WARNING: SPOILERS HEREIN
Here’s the plot: A teenage male high school senior is an outcast with one or two close friends. He has his world mapped out among various groups, areas, and dangers he has to navigate in order to keep himself safe. He has a few quirky qualities that are meant to endear him to the audience that also separate him from everybody else in the movie. His end goal is to graduate high school and, perhaps, go to college. Along the way, he faces obstacles that force him to grow up and potentially get laid. By the end of the movie, everybody in the movie serves as a mere tool to get the main male character to mature and finally get into the college of his choice.
This year, the formula comes in two forms for two different audiences: Dope is made for the black Sundance audience, and Me and Earl and the Dying Girl is made for the white Sundance audience. Both movies follow the above formula to a fault. Dope is about a poor black male geek from The Bottoms in Inglewood, CA. Me and Earl and the Dying Girl is about an affluent white male geek in suburban Pennsylvania. This difference spawns two movies that feel completely separate from each other, yet are structurally similar.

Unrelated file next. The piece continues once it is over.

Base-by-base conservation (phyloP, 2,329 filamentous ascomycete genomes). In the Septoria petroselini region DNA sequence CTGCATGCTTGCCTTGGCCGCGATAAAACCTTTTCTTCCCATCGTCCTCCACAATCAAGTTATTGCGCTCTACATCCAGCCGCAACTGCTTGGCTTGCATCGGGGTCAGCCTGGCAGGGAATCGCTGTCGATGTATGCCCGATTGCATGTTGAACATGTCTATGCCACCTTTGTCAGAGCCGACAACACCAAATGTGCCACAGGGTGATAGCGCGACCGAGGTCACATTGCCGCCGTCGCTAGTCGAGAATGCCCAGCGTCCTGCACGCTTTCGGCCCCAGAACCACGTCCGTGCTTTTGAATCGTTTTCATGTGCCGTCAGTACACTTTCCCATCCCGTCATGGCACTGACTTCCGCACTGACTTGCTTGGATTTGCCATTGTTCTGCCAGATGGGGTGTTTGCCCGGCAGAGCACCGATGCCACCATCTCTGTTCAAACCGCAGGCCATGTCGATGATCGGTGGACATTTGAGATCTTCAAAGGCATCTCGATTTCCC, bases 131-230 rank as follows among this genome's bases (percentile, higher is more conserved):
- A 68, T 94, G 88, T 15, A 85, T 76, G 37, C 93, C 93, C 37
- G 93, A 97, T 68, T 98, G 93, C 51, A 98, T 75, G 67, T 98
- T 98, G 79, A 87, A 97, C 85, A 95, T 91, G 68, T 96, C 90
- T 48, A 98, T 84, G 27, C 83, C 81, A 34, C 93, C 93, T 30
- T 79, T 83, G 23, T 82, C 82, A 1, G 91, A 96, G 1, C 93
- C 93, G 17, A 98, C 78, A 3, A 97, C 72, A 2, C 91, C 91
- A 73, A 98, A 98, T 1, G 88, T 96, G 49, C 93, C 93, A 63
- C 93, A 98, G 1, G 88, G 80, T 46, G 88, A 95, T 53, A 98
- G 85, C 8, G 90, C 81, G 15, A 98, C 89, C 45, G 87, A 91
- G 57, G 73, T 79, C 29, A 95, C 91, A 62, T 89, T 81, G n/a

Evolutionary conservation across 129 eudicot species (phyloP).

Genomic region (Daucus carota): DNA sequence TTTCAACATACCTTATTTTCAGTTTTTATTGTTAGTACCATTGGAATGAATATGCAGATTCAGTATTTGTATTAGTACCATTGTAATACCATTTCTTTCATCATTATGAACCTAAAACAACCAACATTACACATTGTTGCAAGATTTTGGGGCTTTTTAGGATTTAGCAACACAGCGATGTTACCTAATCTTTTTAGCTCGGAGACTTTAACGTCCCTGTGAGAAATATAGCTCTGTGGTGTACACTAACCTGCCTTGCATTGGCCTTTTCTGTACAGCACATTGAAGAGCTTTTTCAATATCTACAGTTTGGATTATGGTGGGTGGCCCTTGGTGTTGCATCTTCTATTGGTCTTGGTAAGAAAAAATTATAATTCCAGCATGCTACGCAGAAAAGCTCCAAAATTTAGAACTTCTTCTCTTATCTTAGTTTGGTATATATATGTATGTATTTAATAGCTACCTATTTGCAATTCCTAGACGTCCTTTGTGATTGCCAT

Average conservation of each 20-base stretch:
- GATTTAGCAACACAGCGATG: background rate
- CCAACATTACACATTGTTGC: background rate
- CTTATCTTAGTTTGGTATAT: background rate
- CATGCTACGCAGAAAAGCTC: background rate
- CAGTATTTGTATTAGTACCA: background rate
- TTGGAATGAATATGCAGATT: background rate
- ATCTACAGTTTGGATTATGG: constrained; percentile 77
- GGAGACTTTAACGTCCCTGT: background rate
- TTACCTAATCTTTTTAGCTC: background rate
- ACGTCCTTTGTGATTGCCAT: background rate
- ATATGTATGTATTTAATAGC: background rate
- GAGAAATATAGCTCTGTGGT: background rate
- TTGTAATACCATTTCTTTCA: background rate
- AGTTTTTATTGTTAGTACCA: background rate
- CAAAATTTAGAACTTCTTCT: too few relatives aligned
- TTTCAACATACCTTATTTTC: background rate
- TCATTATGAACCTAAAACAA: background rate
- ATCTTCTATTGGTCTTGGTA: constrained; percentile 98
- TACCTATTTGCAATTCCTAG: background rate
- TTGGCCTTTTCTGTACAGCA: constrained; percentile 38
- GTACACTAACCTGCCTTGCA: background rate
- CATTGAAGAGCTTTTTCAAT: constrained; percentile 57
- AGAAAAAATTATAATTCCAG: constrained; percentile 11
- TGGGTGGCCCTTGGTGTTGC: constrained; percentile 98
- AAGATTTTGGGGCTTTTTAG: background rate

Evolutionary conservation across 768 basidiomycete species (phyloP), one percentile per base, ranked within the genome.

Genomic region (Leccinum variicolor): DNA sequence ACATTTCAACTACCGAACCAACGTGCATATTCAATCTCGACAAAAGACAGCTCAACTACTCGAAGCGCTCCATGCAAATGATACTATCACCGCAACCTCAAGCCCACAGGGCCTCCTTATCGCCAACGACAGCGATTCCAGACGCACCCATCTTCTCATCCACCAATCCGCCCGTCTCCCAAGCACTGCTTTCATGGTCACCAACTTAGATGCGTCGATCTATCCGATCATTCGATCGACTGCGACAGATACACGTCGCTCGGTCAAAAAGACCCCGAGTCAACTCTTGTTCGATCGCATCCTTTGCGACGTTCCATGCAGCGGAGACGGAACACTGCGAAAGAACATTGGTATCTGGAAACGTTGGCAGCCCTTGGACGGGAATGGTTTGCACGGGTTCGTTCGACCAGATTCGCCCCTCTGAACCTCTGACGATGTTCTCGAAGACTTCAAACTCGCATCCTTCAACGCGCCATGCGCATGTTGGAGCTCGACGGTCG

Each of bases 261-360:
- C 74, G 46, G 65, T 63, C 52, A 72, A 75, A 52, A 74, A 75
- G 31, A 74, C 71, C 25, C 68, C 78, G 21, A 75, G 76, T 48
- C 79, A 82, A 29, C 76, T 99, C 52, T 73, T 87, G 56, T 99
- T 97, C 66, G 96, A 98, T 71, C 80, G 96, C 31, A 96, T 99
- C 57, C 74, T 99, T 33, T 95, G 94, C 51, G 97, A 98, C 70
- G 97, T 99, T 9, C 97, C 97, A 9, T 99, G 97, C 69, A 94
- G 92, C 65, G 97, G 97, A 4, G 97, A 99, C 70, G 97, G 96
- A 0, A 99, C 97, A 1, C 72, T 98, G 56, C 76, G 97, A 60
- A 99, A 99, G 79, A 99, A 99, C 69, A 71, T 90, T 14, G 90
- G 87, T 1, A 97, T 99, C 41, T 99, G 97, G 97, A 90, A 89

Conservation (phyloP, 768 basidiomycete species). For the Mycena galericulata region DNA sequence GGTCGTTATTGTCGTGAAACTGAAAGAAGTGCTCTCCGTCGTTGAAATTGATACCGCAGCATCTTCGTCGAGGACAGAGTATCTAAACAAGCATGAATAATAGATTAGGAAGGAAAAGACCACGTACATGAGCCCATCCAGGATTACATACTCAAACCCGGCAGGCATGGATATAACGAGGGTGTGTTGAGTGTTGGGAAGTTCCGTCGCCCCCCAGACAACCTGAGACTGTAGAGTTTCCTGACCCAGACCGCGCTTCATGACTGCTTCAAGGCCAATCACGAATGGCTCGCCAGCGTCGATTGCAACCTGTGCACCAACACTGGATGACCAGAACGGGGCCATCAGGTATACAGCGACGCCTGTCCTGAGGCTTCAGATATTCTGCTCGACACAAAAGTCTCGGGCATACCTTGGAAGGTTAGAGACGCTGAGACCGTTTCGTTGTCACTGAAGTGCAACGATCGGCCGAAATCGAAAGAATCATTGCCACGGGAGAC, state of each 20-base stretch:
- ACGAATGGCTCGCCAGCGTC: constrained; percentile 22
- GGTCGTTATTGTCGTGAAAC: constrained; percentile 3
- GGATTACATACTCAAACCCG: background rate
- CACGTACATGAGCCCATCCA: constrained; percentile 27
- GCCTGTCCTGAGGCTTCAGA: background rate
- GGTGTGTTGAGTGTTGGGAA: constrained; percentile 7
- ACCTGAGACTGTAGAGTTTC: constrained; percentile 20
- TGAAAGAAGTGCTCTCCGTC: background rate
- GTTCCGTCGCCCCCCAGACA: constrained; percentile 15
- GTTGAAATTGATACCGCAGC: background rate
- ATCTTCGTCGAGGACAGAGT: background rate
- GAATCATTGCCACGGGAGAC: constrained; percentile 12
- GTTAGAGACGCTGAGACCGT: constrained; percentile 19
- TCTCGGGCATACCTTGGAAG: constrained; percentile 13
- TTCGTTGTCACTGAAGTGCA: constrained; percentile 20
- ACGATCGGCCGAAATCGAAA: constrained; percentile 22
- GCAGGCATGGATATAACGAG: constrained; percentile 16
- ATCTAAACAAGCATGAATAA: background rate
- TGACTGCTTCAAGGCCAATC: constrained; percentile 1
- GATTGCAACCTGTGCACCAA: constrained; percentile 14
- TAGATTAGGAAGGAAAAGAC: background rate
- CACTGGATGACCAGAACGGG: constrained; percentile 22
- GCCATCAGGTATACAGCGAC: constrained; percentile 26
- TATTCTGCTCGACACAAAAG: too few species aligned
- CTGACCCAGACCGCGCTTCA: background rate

The “Me” in Me and Earl and the Dying Girl refers to Greg Gaines, a self-centered geek who tries to endear himself to all the various groups of his high school so that he won’t get bullied by anybody. In turn, he refuses to commit to any single group or person so that he stays a neutral Switzerland in the various civil wars of his high school. His one friend is Earl, a black kid from the wrong side of the tracks built almost completely out of stereotypes, whom he refers to as his “coworker” instead of “friend.” Together they make quirky and twee movies based on titles from the Criterion collection they have given terrible titles. Greg has no goal in life until he meets Rachel (aka The Dying Girl) who has cancer (her defining trait) and forces him to take his life seriously and apply to college.